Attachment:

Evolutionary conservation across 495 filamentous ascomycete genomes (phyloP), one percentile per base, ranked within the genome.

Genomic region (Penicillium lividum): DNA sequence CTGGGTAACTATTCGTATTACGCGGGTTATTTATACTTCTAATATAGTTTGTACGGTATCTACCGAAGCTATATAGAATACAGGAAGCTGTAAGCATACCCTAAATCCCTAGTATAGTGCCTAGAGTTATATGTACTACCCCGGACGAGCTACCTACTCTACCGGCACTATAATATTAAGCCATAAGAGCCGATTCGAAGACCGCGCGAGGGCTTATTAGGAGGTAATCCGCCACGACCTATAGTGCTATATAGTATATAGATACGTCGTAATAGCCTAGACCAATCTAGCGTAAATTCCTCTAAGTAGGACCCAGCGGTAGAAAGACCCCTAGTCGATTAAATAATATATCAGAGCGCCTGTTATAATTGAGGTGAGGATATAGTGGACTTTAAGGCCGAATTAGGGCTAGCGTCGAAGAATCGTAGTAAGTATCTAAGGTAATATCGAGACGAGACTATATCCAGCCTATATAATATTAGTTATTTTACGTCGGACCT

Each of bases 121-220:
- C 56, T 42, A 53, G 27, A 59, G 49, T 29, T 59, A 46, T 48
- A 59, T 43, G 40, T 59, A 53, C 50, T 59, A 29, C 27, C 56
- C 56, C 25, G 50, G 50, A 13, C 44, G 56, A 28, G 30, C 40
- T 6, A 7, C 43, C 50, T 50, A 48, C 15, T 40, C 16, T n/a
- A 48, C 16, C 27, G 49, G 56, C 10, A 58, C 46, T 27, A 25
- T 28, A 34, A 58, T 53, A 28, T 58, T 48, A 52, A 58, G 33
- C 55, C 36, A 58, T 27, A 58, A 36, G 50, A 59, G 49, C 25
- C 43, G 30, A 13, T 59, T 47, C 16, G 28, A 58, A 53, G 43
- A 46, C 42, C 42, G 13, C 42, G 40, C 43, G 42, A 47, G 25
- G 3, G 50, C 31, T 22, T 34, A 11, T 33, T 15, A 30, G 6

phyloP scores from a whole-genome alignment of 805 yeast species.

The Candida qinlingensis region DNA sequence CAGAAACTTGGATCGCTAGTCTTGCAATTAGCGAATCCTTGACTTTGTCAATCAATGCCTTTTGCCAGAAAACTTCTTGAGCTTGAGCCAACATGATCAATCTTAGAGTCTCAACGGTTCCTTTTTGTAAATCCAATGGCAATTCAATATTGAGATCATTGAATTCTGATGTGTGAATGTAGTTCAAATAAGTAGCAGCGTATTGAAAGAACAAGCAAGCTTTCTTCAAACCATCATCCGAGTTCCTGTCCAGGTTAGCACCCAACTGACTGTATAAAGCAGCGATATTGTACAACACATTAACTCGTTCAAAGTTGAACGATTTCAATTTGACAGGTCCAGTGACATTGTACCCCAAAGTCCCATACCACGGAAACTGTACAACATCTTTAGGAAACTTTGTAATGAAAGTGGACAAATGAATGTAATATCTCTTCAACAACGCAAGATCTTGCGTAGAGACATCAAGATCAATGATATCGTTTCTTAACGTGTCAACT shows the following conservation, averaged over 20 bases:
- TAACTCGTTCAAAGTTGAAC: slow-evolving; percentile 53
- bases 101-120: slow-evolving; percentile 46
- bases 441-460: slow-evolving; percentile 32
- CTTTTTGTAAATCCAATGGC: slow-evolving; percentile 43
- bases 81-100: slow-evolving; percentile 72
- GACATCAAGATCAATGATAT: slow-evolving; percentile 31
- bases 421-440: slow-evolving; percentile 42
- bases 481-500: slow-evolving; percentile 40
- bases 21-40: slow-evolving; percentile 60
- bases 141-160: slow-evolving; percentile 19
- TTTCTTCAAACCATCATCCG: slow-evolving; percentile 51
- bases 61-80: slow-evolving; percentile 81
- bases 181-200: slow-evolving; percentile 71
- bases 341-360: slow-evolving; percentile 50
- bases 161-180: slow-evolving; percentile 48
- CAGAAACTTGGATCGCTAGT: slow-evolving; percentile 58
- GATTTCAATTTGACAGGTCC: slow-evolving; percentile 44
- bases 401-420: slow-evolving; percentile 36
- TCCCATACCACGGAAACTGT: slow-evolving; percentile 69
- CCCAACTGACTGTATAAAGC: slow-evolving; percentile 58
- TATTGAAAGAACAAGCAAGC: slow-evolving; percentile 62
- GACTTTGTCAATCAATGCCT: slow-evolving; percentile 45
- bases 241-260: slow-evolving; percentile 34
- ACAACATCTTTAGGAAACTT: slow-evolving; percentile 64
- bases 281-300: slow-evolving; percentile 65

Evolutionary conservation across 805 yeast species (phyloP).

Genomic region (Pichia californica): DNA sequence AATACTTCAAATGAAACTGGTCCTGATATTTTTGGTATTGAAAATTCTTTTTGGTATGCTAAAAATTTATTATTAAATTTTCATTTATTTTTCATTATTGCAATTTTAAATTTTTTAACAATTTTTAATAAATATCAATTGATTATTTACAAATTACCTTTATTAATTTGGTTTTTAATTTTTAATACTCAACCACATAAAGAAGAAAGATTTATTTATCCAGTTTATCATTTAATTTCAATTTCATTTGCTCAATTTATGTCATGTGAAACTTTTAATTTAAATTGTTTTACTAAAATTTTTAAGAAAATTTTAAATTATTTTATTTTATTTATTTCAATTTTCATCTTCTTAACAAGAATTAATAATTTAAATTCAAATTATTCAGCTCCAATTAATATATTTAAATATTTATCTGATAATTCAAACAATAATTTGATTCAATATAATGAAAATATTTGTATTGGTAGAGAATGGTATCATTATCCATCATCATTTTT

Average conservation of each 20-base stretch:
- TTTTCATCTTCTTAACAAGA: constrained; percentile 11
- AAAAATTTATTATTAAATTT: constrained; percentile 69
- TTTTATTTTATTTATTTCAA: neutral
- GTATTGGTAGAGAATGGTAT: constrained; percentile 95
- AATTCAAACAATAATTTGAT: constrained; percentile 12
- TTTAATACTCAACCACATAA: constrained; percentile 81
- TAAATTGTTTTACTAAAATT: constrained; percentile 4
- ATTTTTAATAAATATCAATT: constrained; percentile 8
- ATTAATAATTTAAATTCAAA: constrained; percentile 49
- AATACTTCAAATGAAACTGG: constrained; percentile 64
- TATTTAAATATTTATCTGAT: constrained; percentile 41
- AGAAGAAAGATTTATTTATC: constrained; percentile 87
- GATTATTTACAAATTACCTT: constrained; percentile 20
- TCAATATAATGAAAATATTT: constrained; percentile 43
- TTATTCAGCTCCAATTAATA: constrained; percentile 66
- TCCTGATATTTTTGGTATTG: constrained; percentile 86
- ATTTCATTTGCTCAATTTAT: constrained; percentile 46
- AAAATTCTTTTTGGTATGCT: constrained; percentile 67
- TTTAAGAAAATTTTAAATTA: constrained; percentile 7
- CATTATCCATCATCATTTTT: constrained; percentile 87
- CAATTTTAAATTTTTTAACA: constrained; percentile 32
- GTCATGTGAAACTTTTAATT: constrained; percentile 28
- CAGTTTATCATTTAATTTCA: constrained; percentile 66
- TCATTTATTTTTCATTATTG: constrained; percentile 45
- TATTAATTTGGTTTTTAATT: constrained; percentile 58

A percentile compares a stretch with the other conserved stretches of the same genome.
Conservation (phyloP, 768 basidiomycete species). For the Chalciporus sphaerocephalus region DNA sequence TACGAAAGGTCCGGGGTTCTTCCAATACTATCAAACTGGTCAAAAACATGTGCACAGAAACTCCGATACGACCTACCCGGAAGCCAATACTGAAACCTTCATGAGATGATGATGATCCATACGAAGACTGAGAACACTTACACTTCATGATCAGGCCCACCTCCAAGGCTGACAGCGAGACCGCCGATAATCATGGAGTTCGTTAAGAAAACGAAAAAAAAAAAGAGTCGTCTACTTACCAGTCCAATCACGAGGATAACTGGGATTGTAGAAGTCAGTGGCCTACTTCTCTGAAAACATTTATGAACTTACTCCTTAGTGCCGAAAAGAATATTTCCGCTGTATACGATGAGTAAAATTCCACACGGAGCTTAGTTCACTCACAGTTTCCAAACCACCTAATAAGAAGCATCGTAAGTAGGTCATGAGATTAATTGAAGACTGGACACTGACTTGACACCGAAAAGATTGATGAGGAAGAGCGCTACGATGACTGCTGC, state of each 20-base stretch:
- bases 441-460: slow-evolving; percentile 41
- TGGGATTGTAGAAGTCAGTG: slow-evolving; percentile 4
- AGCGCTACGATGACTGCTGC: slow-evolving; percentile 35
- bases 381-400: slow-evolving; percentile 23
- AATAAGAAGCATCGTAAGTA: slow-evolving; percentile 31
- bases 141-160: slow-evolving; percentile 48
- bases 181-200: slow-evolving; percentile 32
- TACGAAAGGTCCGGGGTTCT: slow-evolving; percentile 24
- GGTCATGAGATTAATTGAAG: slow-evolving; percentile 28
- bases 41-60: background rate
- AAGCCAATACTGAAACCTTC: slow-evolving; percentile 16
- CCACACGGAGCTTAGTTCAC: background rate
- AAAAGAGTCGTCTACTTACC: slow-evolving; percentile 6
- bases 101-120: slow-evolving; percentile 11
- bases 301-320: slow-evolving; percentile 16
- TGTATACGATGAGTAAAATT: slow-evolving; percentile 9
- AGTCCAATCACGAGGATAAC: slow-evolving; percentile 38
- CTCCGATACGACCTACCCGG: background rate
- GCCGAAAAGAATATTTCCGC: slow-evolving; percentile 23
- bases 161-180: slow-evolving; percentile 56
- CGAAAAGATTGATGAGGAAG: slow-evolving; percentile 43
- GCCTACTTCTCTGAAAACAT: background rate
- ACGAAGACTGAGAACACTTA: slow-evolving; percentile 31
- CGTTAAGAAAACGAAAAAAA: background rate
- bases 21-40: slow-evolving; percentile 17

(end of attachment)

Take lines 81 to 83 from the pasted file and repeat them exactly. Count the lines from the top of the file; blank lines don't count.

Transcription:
- AAGCCAATACTGAAACCTTC: slow-evolving; percentile 16
- CCACACGGAGCTTAGTTCAC: background rate
- AAAAGAGTCGTCTACTTACC: slow-evolving; percentile 6